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How to be a good student

It’s Ok to try, and fail. It’s even okay to try and fail many times.

Edison made statements like this several times in his life.

Thomas Edison Failure quote

This is usually what real life is actually like.
As adults not given graphic organizers

Also read You are better than your last report card

9 Habits of Highly Successful Students

by James Kennedy {Excerpted}

Neil DeGrasse You Can Always Become Better At It

All classes contain students of mixed ability levels. However, performance is more dependent on how hard a student is willing to work than on any measure of innate ability.

Student learning correlates much more with “grit” than with talent. In other words, the more hours you study, the higher your grades will be.

In this article, I’m giving you my observations from a teacher’s perspective of what students in the top 20% (in terms of grades) tend to do.

1. They don’t play games on their iPad/phone.

Students with low scores tend to resort to picking up their iPads/phones at every spare moment. That addiction is a sign that a student doesn’t spend their free moments reading or thinking.

2. They read handouts/packets/notes at home, highlighting and annotating as they go.

{I suggest a study guide such as Barron’s SAT Subject Test Physics which they can highlight. You can pick up used copies $10}

VCE Chemistry annotated textbook Heinemann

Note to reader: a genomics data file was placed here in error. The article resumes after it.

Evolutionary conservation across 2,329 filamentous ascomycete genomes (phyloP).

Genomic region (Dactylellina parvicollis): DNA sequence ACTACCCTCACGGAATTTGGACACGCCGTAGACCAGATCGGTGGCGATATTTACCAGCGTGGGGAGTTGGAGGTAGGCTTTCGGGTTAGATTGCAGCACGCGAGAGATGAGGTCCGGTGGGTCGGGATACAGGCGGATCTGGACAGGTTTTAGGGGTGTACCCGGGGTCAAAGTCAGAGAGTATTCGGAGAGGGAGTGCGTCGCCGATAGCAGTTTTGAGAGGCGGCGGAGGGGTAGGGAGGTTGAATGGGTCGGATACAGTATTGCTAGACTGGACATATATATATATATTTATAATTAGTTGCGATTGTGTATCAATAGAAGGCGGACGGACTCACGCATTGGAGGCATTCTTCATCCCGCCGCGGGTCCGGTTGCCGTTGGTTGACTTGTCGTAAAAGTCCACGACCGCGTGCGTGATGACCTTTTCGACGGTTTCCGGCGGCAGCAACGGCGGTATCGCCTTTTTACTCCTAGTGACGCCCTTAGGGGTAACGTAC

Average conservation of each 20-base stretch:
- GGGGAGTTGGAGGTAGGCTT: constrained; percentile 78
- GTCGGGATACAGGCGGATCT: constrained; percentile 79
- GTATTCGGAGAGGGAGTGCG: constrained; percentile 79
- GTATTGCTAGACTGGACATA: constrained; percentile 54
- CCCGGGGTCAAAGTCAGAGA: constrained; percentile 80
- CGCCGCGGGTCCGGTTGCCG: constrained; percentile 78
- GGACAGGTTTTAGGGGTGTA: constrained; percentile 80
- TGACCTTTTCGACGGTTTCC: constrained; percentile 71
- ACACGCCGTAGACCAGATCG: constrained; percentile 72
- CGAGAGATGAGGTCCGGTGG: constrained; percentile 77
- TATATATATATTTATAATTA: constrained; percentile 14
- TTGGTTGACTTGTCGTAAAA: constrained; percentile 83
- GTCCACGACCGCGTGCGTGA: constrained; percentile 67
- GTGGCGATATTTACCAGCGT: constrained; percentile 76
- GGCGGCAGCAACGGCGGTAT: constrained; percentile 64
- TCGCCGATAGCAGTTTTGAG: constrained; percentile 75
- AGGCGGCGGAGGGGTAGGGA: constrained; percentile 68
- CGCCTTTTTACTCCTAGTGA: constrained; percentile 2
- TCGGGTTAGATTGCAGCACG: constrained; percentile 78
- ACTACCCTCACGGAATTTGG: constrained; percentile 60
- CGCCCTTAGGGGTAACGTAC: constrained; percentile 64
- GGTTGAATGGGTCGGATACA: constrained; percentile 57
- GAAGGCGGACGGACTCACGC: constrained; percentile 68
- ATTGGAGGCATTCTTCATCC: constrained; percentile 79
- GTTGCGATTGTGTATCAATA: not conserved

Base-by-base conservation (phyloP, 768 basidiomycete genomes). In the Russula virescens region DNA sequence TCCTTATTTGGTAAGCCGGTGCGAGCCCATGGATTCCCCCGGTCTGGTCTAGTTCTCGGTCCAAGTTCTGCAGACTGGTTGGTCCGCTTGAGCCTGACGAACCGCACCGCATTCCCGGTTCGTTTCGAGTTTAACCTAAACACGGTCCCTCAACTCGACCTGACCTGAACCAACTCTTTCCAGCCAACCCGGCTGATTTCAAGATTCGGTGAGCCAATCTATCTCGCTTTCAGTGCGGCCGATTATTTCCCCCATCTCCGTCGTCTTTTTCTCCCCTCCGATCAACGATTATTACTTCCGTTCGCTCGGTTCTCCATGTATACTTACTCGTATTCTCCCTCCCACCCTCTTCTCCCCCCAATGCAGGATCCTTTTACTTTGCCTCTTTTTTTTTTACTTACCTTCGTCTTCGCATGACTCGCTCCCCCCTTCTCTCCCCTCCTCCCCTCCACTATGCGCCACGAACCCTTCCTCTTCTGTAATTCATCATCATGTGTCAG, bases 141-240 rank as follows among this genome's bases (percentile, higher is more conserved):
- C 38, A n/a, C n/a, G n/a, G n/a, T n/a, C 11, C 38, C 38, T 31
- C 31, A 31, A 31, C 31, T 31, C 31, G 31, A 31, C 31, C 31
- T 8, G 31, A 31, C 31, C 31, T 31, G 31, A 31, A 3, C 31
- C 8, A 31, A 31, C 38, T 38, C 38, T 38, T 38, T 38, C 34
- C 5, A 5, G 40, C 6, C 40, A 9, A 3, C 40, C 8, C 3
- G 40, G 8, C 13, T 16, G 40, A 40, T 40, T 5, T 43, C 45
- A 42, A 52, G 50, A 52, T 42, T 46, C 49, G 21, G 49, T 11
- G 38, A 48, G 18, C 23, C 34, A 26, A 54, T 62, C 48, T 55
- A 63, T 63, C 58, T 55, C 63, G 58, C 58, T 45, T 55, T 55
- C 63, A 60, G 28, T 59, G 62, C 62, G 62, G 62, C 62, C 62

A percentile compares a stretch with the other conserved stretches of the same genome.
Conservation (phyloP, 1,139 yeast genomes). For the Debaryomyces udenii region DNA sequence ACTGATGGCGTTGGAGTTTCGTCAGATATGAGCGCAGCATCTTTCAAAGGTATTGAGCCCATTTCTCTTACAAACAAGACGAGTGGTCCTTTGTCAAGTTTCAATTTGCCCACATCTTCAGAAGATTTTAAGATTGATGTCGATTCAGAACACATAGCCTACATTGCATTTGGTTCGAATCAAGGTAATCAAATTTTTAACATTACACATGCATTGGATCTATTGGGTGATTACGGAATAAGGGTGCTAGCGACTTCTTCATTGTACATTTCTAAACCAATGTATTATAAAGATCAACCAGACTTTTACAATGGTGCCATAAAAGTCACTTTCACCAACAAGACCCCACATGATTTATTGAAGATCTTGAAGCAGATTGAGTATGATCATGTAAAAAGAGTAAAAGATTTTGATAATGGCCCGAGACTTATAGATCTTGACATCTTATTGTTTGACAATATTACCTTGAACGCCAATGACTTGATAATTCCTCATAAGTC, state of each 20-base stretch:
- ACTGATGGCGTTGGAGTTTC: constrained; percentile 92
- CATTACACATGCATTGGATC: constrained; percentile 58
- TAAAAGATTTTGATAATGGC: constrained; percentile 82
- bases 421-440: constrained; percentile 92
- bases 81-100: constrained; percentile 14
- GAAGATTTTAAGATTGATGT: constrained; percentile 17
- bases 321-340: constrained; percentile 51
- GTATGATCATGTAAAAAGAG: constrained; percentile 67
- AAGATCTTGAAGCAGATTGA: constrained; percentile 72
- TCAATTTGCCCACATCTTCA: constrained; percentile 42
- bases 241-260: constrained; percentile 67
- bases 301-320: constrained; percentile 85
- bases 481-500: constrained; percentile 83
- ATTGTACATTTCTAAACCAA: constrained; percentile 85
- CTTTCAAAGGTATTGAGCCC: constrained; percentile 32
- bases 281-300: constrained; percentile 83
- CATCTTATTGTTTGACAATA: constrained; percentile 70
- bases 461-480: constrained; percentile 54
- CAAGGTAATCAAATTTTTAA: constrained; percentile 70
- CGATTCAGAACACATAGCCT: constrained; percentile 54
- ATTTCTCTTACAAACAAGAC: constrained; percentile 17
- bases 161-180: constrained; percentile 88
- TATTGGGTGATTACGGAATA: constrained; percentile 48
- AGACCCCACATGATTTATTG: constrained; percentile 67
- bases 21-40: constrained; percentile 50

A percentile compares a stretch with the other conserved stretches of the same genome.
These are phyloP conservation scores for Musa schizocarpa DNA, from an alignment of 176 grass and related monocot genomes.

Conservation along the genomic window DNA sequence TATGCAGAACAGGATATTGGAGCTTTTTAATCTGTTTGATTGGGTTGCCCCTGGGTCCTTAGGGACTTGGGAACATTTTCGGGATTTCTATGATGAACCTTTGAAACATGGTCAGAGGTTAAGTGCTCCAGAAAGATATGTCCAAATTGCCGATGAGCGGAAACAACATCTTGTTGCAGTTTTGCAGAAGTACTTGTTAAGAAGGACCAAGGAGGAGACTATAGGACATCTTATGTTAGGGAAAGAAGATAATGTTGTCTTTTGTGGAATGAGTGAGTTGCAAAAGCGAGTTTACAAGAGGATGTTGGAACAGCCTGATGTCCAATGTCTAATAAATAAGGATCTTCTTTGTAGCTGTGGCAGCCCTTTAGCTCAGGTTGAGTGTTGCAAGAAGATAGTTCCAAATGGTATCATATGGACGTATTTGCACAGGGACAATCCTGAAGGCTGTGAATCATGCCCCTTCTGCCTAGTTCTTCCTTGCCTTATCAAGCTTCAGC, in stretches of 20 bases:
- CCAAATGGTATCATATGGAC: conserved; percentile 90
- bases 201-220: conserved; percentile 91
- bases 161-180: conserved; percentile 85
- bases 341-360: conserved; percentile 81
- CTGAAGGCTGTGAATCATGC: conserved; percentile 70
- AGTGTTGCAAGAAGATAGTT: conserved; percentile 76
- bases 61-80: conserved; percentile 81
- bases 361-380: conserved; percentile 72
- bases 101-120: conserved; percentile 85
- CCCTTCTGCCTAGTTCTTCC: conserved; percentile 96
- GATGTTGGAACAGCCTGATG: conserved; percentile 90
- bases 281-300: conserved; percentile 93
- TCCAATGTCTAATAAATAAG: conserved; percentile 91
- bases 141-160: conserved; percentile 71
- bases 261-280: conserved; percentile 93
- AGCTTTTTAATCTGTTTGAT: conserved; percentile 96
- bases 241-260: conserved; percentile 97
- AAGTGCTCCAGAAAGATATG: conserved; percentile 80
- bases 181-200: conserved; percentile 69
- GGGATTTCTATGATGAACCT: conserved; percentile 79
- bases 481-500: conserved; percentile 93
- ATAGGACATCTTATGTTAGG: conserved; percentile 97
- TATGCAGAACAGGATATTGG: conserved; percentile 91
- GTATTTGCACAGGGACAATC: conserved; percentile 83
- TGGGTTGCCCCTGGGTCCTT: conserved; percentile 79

…Reading the textbook before class is much more effective waiting until after the subject was taught.

3. Good students write neatly, and colour-code their notes.

{yet they don’t waste time with perfection: no need to use white-out, or recopy the notes.  Better to spend your time thinking about the material.}

4. They have a designated homework diary, agenda, or app.

Successful students always remember to do their homework. They record their homework tasks in their diaries with due dates.

5. They do all their homework on time

Even if the teacher forgets to ask to see students’ homework, the most successful students will actively hand it to their teacher because they’re proud of the work they’ve done.

Even if there’s no homework set, they’ll still spend time reading the textbook (or another relevant book) or watching YouTube videos to supplement their understanding of what’s been taught. The most successful students are self-motivated.

6. They pay most attention to their teacher during the lesson

From experience, students who chat to each other too much tend to get low grades… They miss crucial instructions, homework, questions and information…

7. They ask questions after class and email their teachers
at evenings/weekends with questions regarding the homework

Most days, I receive emails from students. However, these emails are usually sent by the same 30% or so of the students I teach. The students with the habit of asking more questions—both inside and outside the classroom—tend to fare better in the end-of-year examination.

8. They understand that we learn primarily through reading,
and that the classroom is just a place to discuss
what they’ve read and put it into practice

Successful students learn more outside the classroom than in. They read the relevant  section before class; they come to class with questions about what they’ve read. They re-read the textbook section after the lesson as well. They know that the more times they read the textbook, the more they’ll learn and the better their scores will be.

They know that their success depends more on how many hours they put into studying than on how ‘good’ their teacher is.

9. They know when to say, “I don’t get this.” 

Successful students have the confidence to admit to things they don’t understand – and are thus more receptive when their teachers explain them. It’s a pedagogically dangerous habit to pretend that you understand something – better to ask a question.

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